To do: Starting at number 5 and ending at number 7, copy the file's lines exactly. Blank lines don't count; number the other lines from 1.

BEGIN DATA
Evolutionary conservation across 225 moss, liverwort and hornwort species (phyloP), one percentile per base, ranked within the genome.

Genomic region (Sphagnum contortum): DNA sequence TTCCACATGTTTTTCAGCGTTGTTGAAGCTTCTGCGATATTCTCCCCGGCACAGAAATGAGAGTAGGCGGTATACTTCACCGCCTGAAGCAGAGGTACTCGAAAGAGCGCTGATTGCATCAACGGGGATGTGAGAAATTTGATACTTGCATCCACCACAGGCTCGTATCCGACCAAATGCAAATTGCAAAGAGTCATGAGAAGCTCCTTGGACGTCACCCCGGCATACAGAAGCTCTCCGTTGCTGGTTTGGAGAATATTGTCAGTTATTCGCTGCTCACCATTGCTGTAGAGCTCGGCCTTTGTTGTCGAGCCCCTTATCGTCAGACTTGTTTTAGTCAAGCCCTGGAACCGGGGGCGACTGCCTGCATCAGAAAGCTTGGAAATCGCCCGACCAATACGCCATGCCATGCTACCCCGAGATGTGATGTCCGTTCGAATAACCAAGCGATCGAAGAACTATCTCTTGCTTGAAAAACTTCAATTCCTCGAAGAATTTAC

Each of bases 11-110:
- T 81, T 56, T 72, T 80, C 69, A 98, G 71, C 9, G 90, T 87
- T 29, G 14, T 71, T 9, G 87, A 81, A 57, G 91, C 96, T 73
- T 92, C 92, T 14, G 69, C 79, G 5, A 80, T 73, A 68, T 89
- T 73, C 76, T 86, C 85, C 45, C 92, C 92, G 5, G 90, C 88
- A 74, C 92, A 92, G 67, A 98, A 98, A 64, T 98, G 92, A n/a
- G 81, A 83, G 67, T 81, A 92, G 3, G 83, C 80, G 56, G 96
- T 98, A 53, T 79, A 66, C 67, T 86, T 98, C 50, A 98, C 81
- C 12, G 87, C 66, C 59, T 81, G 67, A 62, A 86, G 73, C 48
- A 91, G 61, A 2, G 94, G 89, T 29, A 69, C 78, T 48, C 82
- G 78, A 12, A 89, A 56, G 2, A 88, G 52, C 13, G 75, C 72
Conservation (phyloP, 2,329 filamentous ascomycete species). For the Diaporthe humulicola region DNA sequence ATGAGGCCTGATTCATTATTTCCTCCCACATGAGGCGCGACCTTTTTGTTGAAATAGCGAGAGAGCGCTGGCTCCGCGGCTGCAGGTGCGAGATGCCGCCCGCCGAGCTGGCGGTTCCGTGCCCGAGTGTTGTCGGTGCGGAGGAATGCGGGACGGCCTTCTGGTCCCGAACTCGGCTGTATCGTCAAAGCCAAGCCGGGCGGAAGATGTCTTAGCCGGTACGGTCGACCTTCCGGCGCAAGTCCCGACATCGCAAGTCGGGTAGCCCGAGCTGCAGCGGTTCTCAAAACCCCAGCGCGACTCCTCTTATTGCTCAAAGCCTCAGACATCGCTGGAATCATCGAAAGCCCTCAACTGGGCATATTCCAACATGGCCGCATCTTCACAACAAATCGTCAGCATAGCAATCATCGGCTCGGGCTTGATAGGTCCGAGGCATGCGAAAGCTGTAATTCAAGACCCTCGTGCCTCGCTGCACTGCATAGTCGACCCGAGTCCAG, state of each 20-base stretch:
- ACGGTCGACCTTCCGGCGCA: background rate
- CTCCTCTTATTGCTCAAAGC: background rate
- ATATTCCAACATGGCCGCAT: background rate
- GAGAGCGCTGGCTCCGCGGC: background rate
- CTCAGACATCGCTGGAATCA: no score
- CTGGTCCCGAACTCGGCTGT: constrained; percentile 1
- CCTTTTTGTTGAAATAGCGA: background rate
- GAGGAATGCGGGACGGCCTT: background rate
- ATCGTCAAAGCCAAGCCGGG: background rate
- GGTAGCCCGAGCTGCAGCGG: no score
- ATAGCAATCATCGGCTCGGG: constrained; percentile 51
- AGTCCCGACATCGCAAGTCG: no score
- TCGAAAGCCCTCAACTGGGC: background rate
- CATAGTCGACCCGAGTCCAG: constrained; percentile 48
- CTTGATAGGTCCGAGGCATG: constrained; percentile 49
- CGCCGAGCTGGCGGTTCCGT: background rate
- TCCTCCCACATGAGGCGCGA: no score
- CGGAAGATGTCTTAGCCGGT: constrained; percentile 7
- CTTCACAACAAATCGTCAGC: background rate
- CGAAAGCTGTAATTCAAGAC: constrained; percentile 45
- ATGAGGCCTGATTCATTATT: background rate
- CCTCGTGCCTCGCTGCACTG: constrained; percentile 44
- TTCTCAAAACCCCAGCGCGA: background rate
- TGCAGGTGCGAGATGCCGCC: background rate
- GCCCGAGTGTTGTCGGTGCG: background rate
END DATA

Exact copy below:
- T 29, G 14, T 71, T 9, G 87, A 81, A 57, G 91, C 96, T 73
- T 92, C 92, T 14, G 69, C 79, G 5, A 80, T 73, A 68, T 89
- T 73, C 76, T 86, C 85, C 45, C 92, C 92, G 5, G 90, C 88